Britain's Princess Anna attends a wreath-laying ceremony for victims of the Arctic Convoys and the earlier Allied Intervention of 1918-19, at the British Commonwealth War Graves memorial during festive commemorations for the 75th anniversary of the arrival of the first allied Arctic Convoy, Operation Dervish, at the northern port of the Soviet Union during World War Two, in Arkhangelsk, Russia August 31, 2016. REUTERS/Maxim Zmeyev(reuters_tickers)
By Dmitry Madorsky
ARKHANGELSK, Russia (Reuters) - British and Russian veterans of World War Two gathered on Wednesday in Arkhangelsk, 75 years to the day since Britain's first Arctic convoy of military supplies steamed into the northern port.
Britain's Princess Anne has been among those attending events honouring those who sailed and protected the convoys carrying supplies to aid the Soviet Union against Nazi Germany.
On Aug. 31, 1941, two months after Hitler's surprise attack on his erstwhile ally prompted Josef Stalin to seek support from a beleaguered Britain, the first convoy, code named "Dervish", sailed into Arkhangelsk -- or Archangel -- after a 10-day crossing from Iceland. Many later trips were to Murmansk.
In one of the lesser known examples of British-Soviet wartime cooperation, the six British and one Dutch merchant ships which arrived under the protection of the Royal Navy carried among other supplies a force of Hurricane fighters.
These would be flown by Britain's Royal Air Force in aerial battles with the Luftwaffe and the Germans' Finnish allies before being handed over to Soviet pilots three months later.
John "Tim" Elkington, a Battle of Britain veteran who arrived as a 20-year-old with the RAF's 151 Wing in Russia, said his most frightening experience was crossing the Arctic Sea on a route that would claim more than 3,000 Allied lives over the next four years as U-boats, aircraft and mines sank dozens of ships.
"The most dangerous part was being on an Arctic convoy and not knowing what was going to happen with the submarines, the aircraft and the mines," Elkington told Reuters in Arkhangelsk.
"But the operation in the air, there was no real danger because we were used to fighting Messerschmitts, we were used to that. And it was quite exciting to shoot an aircraft down."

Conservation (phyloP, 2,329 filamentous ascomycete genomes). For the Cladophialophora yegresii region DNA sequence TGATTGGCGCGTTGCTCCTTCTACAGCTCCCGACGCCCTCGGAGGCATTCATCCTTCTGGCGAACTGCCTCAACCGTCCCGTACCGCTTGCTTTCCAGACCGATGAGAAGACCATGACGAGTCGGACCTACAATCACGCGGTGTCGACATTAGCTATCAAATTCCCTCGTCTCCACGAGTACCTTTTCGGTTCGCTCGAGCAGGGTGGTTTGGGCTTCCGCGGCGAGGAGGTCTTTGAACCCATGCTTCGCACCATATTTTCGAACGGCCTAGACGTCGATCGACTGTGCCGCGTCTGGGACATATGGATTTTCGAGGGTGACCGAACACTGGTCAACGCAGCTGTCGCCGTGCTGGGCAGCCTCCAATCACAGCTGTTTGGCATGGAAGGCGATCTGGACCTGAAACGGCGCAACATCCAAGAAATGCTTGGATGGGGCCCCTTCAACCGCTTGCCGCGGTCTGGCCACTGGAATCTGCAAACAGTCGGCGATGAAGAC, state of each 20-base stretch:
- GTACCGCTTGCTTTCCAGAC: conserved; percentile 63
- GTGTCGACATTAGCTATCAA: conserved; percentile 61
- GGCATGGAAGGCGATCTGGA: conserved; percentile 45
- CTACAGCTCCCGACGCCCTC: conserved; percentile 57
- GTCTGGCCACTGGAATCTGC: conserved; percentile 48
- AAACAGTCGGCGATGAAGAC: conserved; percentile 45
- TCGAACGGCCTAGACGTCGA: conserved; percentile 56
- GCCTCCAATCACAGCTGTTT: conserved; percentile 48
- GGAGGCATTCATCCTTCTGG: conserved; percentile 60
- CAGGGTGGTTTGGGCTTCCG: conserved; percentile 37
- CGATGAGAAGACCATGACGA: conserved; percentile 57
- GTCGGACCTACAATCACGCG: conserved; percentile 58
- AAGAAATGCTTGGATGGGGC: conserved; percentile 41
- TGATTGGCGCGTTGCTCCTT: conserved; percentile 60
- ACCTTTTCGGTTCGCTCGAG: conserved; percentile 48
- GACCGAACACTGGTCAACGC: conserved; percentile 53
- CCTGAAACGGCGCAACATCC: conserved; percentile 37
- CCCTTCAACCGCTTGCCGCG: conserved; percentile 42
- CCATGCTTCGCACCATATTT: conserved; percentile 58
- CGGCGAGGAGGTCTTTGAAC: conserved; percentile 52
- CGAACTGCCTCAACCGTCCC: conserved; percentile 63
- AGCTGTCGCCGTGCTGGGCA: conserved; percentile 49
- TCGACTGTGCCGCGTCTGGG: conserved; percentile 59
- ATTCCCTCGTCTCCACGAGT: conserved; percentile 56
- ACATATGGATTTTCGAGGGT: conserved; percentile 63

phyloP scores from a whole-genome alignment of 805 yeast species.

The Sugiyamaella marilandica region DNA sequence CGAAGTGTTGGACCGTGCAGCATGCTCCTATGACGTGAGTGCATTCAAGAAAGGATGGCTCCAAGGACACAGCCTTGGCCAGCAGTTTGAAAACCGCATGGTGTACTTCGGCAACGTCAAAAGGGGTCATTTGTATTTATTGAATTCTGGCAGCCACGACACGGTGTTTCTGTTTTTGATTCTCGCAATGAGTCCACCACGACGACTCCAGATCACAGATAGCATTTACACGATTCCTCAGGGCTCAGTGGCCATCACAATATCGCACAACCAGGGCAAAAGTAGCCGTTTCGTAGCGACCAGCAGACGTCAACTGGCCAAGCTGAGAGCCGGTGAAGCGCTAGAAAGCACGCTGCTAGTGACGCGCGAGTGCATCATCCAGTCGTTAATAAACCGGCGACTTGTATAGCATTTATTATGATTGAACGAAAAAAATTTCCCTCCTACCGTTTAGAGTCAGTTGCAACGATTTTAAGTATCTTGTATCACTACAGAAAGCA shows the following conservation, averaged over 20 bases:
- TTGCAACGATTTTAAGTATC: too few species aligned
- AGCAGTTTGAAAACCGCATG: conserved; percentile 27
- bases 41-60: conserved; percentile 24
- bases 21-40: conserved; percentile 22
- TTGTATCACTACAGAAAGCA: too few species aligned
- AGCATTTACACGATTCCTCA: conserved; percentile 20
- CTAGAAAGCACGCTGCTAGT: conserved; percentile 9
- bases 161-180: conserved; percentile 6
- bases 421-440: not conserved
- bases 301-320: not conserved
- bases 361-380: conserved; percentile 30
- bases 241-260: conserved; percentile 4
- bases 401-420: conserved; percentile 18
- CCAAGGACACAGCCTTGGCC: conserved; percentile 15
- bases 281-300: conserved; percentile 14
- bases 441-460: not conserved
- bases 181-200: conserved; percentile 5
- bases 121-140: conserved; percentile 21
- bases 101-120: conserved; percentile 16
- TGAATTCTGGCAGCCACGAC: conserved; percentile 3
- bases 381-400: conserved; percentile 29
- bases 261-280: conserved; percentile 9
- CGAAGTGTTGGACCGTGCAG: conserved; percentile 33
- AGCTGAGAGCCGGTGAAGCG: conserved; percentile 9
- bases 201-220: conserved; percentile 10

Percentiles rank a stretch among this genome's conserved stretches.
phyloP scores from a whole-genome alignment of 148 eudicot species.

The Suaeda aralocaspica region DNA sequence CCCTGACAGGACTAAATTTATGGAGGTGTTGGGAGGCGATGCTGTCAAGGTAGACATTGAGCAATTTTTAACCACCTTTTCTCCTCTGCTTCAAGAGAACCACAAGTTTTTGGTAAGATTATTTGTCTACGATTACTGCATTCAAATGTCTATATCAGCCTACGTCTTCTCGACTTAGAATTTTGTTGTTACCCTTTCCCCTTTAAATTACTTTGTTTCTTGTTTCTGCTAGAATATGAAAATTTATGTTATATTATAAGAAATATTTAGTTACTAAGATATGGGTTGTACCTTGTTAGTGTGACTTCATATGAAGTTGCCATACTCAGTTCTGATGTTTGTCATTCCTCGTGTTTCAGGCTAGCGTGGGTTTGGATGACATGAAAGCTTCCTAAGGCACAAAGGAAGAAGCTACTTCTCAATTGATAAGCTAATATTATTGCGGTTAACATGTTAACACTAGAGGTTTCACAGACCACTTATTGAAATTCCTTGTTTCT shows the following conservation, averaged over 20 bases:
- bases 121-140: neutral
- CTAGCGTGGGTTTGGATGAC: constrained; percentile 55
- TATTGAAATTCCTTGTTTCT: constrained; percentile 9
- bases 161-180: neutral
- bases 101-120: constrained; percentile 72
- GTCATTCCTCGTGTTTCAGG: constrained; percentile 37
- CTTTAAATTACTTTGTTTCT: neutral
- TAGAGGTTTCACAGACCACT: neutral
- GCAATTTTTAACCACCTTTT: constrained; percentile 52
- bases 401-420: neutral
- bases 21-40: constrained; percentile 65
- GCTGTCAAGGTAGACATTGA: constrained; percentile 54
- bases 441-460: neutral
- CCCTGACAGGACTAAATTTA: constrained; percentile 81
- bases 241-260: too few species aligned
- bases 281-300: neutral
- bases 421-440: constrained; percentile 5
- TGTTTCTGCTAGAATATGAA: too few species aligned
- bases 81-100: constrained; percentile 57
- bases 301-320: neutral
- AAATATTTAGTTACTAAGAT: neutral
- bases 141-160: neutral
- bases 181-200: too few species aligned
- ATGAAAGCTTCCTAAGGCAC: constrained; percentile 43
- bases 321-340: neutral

The convoys were "the worst journey in the world" in the words of Prime Minister Winston Churchill, who used the supplies to forge an uneasy anti-Nazi alliance with Stalin that would last until the victors fell out, ushering in the Cold War.
Fears that new confrontation with NATO following the Russian seizure of Crimea from Ukraine in 2014 has ended the post-Communist thaw have been accompanied by increased interest from President Vladimir Putin's Kremlin in rekindling memories of World War Two cooperation with Britain and the United States, which entered the war alongside them in December 1941.
As commemorations of Russians' huge wartime sacrifices have served to reinforce a sense of national pride and loyalty to Putin at home, the few remaining foreign veterans have also been assiduously feted by the Kremlin in recent years as it seeks to counter what it sees as vilification by Western governments.
One Russian veteran attending the festivities recalled being employed on the docks during the war as supplies rolled in that helped the Soviets first resist the shock of blitzkrieg and, eventually, to turn the war decisively against Hitler.
"It's very nice to meet those sailors we saw when we were young," he said as men, most in their 90s, reminisced together.
(Writing by Alastair Macdonald; editing by John Stonestreet)